Brilliantly pointless, this Smart Trash Can from Japan will shuffle around an office floor to guarantee that any objects thrown at it will hit the target.
Developed by automobile electronics engineer Minoru Kurata, the perambulating bin comes with a sensor that can detect the exact position of the incoming trash.
This info is relayed to a computer which sends a wireless command to the bin to get moving to intercept the incoming rubbish.
The motorised bin has already won an Excellence Award at the Japan Media Arts Festival, and Kurata is now looking to patent the technology.
Here he is explaining how it all works:
The trash can has to move autonomously. To achieve that, I created a special mechanism, with a single axis for both the wheel rotation and the change in angle. So even if the wheels rotate, the position of the can itself doesn’t change. That mechanism, the circuitry, and the motor controller all fit within the diameter of the can. If the center of gravity is high, the can will fall over, so I made the can low, narrow, and compact, to keep the center of gravity as low as possible.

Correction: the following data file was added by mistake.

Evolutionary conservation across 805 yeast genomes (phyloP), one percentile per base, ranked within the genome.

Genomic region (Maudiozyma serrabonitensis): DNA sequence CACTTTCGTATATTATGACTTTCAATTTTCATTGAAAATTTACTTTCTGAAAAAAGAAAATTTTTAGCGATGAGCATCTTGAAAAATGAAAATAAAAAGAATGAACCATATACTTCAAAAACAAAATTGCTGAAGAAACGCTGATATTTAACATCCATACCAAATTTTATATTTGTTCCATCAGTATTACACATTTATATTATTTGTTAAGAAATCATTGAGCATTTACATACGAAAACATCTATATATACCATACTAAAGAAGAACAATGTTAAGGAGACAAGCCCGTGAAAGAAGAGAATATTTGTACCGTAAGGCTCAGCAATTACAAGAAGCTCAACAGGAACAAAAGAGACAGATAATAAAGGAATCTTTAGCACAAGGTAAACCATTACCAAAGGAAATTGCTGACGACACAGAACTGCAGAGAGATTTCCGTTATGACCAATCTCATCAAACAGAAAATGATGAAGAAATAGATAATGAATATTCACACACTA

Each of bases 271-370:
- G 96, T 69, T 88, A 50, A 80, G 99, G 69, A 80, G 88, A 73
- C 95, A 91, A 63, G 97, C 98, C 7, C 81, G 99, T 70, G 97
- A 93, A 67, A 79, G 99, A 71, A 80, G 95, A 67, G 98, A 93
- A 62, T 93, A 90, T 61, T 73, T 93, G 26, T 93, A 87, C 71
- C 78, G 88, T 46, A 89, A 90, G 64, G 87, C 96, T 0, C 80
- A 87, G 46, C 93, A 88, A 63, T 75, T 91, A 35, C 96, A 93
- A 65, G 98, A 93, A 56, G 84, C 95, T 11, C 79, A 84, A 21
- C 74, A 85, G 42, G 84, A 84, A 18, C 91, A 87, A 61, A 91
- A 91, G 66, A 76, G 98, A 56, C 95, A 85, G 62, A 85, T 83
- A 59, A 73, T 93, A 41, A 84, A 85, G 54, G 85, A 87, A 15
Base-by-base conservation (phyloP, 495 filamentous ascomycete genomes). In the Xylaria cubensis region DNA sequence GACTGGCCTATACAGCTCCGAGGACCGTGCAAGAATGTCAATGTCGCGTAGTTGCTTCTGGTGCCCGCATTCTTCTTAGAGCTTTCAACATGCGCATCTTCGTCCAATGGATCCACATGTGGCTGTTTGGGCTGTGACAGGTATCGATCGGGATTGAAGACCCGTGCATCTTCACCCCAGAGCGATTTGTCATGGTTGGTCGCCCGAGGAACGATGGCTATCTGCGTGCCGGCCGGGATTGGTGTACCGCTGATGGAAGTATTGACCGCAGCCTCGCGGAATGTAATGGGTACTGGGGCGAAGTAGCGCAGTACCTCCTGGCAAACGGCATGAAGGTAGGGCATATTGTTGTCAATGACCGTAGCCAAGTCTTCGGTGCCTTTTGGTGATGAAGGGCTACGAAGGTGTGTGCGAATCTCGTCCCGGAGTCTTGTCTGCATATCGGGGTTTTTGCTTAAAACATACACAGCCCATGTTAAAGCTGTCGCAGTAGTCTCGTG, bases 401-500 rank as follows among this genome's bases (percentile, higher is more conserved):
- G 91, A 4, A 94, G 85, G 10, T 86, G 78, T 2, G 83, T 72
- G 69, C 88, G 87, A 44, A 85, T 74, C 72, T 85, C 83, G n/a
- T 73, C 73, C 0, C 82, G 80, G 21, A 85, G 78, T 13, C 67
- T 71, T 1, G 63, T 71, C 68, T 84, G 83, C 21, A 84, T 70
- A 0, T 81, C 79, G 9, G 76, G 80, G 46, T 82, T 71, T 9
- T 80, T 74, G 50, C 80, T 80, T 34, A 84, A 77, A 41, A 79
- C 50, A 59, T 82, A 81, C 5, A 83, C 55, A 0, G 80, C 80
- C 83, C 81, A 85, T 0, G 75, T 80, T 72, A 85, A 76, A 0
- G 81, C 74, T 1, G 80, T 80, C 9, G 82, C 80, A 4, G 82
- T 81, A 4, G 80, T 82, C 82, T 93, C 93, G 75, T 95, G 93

The probability that the trash will go in is not very high, only 10-20%. Even making full use of the current sensor, it still has errors. So I’d like to improve the success rate. I want to either improve the sensor, or upgrade the control by reducing the error through a program.
Or, conversely, office staff could just practice their aim with a conventional, fixed bin rather than using up the resources of a computer and motors to do it for them.